Call to rethink opposition to circumcision

November 4, 2003

Australia needed to rethink its opposition to male circumcision amid growing evidence the practice offered significant health benefits for both men and women, a medical conference was told yesterday.

Recent studies showed circumcision protected men against HIV and lowered the risk of cervical cancer in their female partners, Roger Short of Melbourne University told the Fertility Society of Australia's Annual Scientific Meeting in Perth.

Australia had an "unduly negative" attitude towards male circumcision and needed to do a major rethink, Professor Short said.

"Evidence shows male circumcision reduces by two to eight-fold a man's risk of becoming HIV positive," he said.

He said several studies demonstrating this had been published in the past three years.

The most recent research, based on a study of Indian men beginning in 1993, showed an eightfold reduction of HIV in those who had been circumcised, Professor Short said.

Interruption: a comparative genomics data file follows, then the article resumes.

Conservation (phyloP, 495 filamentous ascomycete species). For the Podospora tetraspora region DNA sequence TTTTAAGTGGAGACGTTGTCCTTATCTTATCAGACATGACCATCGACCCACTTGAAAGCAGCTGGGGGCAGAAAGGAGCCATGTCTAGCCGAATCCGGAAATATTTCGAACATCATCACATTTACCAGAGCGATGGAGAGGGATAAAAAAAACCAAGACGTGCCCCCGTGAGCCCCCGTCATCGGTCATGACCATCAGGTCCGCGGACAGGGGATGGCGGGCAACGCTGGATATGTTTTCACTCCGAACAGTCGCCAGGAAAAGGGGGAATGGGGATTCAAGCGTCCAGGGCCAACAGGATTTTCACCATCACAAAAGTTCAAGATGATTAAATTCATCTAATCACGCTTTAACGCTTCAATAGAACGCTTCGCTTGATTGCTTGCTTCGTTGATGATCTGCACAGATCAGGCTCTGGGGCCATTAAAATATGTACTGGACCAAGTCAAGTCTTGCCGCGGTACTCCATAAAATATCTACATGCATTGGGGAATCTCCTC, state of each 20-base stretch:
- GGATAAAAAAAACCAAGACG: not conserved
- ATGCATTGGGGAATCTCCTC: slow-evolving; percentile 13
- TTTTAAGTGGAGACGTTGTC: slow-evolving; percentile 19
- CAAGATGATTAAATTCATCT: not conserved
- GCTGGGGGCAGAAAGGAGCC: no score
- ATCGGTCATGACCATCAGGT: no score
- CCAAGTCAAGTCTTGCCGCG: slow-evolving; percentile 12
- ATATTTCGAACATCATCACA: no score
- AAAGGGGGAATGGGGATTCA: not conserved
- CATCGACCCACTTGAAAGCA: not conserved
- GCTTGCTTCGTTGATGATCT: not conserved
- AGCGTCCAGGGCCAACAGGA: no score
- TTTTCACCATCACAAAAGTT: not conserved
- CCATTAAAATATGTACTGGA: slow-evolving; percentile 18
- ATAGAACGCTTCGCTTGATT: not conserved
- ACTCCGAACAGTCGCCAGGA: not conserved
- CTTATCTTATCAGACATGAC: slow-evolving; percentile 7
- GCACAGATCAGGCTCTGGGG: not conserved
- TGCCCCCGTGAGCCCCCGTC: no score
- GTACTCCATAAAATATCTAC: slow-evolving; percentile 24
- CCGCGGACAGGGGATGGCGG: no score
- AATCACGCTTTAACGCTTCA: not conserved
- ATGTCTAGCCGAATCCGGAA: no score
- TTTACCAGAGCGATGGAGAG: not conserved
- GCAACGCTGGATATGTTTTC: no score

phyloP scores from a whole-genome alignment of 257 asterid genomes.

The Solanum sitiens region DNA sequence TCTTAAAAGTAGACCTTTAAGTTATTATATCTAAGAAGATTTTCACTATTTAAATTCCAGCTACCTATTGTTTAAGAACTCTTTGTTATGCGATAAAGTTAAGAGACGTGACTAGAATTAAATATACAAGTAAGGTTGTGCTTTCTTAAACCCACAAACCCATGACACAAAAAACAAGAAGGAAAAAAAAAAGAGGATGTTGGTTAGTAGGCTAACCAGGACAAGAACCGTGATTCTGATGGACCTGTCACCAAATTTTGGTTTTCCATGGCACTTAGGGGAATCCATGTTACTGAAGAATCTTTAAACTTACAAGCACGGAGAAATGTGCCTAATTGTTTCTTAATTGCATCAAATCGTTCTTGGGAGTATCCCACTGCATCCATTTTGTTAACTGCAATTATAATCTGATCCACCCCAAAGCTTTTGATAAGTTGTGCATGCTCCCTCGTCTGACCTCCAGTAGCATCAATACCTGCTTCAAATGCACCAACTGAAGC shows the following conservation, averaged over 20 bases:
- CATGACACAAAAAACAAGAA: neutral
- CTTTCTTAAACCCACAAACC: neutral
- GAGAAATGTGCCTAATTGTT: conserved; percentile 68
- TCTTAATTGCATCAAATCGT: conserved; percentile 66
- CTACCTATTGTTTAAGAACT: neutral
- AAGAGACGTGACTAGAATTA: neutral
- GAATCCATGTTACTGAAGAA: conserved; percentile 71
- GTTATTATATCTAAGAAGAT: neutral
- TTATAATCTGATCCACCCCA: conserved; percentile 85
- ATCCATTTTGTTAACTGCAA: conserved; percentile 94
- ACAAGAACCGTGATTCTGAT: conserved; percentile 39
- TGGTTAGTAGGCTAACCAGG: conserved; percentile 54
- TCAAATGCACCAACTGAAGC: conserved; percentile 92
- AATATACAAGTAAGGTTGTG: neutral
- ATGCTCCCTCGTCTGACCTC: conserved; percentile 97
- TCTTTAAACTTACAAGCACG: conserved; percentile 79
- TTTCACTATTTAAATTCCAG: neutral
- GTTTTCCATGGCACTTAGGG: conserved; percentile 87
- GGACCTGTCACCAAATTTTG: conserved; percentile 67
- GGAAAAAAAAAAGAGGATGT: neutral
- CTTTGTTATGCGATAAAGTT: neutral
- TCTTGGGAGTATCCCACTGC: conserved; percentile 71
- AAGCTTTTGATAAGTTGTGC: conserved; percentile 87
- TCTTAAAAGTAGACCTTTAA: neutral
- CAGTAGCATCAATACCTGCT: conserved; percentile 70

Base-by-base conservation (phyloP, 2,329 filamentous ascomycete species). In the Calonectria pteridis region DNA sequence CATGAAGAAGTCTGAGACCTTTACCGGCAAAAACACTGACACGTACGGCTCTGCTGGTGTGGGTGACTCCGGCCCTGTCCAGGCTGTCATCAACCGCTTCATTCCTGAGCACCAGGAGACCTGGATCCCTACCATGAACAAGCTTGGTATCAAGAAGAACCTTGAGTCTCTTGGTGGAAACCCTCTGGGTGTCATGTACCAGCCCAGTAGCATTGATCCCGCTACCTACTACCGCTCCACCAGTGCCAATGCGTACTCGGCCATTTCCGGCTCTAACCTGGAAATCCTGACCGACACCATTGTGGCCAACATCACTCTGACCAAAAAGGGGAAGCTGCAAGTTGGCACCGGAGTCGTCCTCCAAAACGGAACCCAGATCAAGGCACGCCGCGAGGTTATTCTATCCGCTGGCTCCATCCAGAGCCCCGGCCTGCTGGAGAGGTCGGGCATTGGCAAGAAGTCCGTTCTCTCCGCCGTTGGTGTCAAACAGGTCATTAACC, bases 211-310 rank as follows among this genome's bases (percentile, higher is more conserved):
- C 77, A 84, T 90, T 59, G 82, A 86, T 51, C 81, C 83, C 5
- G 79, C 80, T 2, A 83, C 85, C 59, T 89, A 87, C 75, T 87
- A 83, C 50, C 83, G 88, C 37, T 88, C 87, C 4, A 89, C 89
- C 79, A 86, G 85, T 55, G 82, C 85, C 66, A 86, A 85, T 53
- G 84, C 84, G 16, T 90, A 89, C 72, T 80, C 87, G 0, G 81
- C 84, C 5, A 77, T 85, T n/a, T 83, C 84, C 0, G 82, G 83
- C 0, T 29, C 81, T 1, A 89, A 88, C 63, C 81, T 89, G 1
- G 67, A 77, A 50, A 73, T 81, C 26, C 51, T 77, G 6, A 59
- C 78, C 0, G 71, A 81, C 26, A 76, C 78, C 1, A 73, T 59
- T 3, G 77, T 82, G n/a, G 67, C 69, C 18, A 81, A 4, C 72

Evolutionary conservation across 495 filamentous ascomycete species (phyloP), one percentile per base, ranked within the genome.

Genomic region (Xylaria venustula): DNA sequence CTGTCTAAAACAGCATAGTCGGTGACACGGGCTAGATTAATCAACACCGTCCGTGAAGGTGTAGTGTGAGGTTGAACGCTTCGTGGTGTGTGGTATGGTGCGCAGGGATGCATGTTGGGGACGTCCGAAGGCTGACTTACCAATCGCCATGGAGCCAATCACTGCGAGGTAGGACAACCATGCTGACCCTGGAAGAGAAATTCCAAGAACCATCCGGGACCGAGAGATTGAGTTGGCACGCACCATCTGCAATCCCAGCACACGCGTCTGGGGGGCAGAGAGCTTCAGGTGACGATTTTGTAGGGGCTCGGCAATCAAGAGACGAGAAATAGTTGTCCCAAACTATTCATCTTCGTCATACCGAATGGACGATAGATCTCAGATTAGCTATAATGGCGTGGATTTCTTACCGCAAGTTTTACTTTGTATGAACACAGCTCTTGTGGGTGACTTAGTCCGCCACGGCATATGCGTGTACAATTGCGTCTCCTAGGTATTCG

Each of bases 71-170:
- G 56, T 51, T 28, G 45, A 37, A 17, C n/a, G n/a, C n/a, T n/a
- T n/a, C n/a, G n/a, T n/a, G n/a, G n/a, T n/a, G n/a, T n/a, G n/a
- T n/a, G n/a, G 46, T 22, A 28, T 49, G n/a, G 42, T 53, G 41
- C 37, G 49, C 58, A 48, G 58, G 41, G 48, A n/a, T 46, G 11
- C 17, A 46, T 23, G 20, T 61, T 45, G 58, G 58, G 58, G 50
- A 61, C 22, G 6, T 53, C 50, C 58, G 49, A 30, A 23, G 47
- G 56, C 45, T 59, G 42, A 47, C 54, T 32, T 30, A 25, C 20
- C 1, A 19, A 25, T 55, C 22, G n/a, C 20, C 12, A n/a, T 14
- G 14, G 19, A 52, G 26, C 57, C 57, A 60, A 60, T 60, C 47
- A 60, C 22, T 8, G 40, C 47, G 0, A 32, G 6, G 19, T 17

Another study by the London School of Hygiene and Tropical Medicine, which analysed existing literature, found a man's risk of being HIV positive was halved if he was circumcised.

The reason for these findings was simple, Professor Short said.

"The main site by which HIV enters the penis is through the inner aspect of the foreskin, where there's no keratin covering which normally keeps the virus out and there's a very high concentration of cells with receptors for the virus that internalise it," he said.

"If you take the foreskin away you remove most of the receptor sites for HIV, so you drastically reduce risk."

He said other studies had shown that circumcised men were also less likely to be infected with the human papilloma virus.

Professor Short said more studies were needed "before we say the world should be circumcised".

However, he said, circumcision could be considered a cheap and effective protective measure in places such as Africa where HIV is out of control and where there is a lack of access to medicines.

The Royal Australasian College of Physicians advises that there is no medical reason for the routine circumcision of boys.